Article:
When I first watched Silent Hill, I had no idea it was previously a video game. Even if I had, I doubt it would have deterred me; though I have never played on form of games system in my entire life (that’s right!) and have zero interest in computer games generally, I am actually of the opinion video games *can* create interesting, fun, movies – just as I believe comic books (sorry! GRAPHIC NOVELS) can too.

And I wasn’t disappointed by Silent Hill (for the first three quarters anyway, but I’ll come back to that in a minute). On a movie-making level, it looks fantastic: top class. But even script-wise, it opens with an immediate hook: two parents, shouting for their lost kid. What more universal a fear than that to start a horror movie? If your child has ever wandered off (and most kids manage it at least once in eighteen years), then you know the fear that clutches at your heart like a vice.

So it starts well and bar a silly moment where the Mum, Rose, leaves the kid, Sharon, in the car when paying at a petrol station in the middle of the night (yeah right!!!), it continues well. We’re introduced to the cop woman, Cybil, at the petrol station who will later *almost* fuck everything up for Rose, but save her as well — and we’re filled with this sense of foreboding, this inevitable sense that whatever lies in the forgotten town of Silent Hill, it is NOT GOOD.

Some critics didn’t understand the story of Silent Hill, but for me it was very simple: it was a mother trying to find her child. From the first minute to (almost) the last, that theme was very much in evidence. It was something I felt I could relate to, not only because I am a mother but also because those images of death and damnation within Silent Hill itself really struck a chord. I was reminded of Oscar Wilde’s famous quote from his “A Woman Of No Importance”:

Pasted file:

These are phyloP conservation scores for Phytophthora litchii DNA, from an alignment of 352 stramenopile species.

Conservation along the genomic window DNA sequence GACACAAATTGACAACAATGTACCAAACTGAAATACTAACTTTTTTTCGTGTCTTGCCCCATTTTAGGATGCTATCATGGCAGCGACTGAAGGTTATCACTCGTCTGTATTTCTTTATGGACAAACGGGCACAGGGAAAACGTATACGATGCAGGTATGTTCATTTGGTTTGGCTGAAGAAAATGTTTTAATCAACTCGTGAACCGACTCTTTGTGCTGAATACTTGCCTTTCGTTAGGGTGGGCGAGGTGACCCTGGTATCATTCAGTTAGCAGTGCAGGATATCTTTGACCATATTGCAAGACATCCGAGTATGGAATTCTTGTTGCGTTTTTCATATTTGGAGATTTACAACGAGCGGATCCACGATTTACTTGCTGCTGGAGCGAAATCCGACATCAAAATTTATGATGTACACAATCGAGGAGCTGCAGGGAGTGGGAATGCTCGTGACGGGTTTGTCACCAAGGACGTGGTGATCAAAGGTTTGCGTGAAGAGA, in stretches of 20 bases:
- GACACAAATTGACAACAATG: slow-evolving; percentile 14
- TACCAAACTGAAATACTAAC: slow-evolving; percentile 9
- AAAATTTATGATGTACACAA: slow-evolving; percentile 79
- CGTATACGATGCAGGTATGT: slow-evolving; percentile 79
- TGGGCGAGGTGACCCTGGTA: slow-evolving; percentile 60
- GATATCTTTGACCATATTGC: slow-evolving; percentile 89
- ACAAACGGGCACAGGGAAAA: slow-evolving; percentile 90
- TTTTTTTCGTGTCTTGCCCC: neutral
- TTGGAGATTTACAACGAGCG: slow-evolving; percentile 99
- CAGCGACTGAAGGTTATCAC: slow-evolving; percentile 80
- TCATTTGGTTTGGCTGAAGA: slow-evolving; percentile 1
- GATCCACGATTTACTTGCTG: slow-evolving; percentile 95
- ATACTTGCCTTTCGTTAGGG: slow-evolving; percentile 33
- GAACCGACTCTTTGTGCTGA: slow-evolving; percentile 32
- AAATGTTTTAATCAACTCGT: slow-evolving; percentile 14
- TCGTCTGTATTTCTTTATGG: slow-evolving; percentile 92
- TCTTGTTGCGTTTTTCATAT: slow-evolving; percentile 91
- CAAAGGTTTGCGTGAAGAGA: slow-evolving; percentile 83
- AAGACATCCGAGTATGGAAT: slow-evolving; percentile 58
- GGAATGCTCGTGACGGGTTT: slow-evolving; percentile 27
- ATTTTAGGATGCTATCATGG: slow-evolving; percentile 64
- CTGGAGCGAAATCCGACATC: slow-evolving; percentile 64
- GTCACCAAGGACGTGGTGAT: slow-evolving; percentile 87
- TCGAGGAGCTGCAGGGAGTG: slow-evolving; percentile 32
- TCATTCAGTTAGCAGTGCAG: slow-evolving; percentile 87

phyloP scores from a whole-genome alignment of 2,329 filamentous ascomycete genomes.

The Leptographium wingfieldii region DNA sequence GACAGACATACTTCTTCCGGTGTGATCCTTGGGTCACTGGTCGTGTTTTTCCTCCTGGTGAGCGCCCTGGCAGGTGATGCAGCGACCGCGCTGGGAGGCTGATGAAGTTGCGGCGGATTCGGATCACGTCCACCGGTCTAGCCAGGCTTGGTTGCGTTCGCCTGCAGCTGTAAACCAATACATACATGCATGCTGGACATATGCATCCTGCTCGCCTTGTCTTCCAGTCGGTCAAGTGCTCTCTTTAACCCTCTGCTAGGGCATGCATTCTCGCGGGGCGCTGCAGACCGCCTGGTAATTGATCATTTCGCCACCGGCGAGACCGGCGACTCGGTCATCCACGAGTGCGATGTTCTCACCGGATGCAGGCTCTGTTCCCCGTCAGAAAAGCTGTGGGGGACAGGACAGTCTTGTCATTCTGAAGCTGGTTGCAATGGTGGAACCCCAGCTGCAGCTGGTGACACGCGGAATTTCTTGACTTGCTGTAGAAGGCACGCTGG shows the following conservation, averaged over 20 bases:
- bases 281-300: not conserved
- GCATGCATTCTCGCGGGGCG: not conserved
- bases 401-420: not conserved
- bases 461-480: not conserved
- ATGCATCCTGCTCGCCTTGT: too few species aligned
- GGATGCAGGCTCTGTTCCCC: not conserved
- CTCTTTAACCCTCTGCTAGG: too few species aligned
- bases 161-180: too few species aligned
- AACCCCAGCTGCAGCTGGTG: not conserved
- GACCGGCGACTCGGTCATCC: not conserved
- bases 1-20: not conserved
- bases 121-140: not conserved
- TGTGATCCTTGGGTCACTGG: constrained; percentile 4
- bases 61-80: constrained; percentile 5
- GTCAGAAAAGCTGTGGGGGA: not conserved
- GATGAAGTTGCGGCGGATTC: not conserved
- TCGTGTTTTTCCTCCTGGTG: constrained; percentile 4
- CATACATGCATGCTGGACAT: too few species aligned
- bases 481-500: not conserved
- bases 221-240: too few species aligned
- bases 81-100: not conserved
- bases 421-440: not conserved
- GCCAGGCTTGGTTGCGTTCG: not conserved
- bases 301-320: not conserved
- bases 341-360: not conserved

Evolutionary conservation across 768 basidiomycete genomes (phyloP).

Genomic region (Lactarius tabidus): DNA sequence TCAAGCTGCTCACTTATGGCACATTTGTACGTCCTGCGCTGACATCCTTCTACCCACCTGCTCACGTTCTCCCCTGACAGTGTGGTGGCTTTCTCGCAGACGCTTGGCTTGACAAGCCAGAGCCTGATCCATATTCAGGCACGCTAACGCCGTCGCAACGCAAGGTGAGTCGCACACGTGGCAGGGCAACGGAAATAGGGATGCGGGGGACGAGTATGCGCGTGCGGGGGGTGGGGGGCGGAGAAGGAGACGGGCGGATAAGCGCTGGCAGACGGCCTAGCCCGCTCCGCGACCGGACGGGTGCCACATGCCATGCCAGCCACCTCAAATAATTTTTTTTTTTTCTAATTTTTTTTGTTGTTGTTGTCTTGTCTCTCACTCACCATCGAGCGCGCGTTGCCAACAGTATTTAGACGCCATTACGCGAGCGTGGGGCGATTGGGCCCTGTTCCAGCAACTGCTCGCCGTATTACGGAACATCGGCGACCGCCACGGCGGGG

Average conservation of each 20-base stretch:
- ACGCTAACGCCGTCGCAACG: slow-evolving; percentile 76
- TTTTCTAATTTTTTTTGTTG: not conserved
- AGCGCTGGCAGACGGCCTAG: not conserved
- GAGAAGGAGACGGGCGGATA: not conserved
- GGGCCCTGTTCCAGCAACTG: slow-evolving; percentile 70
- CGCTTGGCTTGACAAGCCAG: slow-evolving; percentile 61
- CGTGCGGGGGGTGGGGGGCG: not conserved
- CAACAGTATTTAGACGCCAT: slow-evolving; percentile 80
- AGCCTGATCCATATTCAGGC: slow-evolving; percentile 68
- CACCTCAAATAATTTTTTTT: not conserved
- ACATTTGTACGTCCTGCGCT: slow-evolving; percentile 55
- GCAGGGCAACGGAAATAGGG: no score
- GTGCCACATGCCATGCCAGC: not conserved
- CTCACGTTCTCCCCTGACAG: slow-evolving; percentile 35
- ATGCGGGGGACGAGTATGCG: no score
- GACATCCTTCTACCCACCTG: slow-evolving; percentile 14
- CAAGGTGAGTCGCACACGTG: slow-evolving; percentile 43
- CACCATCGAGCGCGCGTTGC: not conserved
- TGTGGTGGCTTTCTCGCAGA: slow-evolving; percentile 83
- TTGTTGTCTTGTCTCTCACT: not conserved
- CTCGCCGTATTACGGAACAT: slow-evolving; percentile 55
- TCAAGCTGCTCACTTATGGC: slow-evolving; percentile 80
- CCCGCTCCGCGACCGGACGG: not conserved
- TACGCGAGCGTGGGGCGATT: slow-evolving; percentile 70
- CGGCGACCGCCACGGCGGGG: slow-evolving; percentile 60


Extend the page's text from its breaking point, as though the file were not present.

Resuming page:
“Death, being childless, wants our children: we must fight Him for them.”

To me, Silent Hill was about the struggle women make from conception, birth and right through their children’s lives in actually keeping them alive even when their misadventures threaten their mortality. And kids do try and kill themselves without realising – every five minutes, especially boys. It’s not that fathers don’t recognise this, but they cannot partake in pregnancy and birth like women can: also, traditionally Men might be the protectors, but perhaps they are spread thin more – for traditionally it is their role not only to protect children, but women too, hence the old adage in disaster or survival situations when evacuating, “Women and children first!” If Men are supposed to be the Protectors then, it seems to me as if Women are the “Preventers”: as a result, whether peace time or war, Women never rest a moment in fighting Death for those children (well, that’s the hope anyway – sadly there are too many terrible parents out there who never give anything a second’s thought and depressingly as many who are in themselves the threat to the Child, the very embodiment of Death in fact).

So I was not worried about the lack of explanation regarding the burning babies, the people in gas marks, the guy in the toilets wrapped up with barbed wire. By the time the Demon Guy with the triangular head turned up with his flesh eating companions, I was well into the story I had invented in my head. Here was Death himself, here to take Rose’s daughter from her clutches – and who could help her? Certainly not a man, not even her Husband: he was stuck in the “real” version of Silent Hill because he couldn’t understand the truth and importance of parenthood whilst Rose struck it out in that alternate reality where her daughter had disappeared. Only Cybil, the aforementioned female cop, could help her – after all, she too had lost a child in her way: the kidnapped boy she found, dead down the mineshaft. Yes, I decided: this was a film ENTIRELY about motherhood, about how only a mother’s steadfast love can stand in the way of true evil. I even thought I knew what the ending would be: Rose would find her daughter in the worst place within the town, where only a true leap of faith/vanquishing of the beast would enable her to reach her – she would probably have to defeat Death in his funky triangular helmet in some way, maybe wrench her from his very arms and defy him – or that old favourite (an oldy but still a goody), sacrifice herself for the child?